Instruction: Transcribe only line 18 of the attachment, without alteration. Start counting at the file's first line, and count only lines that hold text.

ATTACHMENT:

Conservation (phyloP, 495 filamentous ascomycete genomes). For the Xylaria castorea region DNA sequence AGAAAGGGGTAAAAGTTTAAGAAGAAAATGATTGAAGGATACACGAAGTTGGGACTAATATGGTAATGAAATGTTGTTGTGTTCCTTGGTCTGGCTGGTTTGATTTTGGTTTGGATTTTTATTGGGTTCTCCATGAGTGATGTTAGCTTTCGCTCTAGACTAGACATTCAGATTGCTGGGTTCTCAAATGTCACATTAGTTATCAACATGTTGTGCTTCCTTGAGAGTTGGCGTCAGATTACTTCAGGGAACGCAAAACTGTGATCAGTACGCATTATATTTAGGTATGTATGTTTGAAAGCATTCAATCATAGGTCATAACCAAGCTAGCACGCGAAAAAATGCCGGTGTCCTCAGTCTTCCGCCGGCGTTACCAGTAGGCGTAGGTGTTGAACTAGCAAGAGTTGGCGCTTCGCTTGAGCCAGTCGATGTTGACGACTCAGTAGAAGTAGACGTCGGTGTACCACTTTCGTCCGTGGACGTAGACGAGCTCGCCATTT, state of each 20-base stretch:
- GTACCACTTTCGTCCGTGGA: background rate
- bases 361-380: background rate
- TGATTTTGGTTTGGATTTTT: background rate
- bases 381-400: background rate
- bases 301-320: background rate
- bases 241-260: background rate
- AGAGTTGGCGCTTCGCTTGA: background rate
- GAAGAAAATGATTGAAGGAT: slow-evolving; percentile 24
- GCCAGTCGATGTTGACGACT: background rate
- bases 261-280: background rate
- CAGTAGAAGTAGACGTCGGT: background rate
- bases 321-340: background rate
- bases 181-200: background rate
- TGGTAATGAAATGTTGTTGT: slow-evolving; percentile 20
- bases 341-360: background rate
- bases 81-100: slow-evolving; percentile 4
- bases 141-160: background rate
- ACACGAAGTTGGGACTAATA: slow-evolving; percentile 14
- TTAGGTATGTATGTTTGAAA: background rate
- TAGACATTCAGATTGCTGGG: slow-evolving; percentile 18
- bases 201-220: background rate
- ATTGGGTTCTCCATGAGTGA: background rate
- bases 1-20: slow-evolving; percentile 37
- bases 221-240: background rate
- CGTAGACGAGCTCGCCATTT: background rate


- bases 141-160: background rate